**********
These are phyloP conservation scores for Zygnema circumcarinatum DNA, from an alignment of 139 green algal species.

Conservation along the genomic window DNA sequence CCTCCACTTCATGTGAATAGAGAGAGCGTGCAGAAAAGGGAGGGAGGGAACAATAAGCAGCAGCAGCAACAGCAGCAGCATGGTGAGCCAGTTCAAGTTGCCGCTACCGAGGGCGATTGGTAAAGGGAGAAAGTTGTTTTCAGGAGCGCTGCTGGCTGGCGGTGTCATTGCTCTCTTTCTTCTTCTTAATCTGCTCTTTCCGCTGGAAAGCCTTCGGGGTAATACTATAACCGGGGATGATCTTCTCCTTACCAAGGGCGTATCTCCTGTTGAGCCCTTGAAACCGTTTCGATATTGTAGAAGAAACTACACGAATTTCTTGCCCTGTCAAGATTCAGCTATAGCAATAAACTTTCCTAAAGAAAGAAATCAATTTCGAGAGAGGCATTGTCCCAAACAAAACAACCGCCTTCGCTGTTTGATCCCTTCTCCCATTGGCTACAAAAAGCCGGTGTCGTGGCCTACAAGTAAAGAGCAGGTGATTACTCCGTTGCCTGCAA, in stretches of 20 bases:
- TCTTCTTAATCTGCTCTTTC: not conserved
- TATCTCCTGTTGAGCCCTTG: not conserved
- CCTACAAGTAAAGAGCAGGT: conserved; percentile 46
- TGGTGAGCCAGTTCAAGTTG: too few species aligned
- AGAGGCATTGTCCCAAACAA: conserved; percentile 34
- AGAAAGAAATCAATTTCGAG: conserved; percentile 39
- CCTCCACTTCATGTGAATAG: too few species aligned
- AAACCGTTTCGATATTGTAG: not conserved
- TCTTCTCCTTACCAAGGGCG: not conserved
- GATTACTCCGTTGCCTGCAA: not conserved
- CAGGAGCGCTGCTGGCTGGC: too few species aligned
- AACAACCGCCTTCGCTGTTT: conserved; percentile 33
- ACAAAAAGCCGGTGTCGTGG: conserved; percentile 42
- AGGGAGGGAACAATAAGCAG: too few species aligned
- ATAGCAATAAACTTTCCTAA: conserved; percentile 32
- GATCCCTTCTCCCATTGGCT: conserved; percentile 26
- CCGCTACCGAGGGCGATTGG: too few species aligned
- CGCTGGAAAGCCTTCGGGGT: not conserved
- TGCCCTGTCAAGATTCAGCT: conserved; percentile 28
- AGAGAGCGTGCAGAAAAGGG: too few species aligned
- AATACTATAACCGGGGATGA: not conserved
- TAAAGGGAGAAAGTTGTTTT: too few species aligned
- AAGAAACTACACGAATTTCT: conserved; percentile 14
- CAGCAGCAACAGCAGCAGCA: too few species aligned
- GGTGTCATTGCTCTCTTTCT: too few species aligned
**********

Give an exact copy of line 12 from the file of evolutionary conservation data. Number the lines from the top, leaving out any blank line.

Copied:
- GATTACTCCGTTGCCTGCAA: not conserved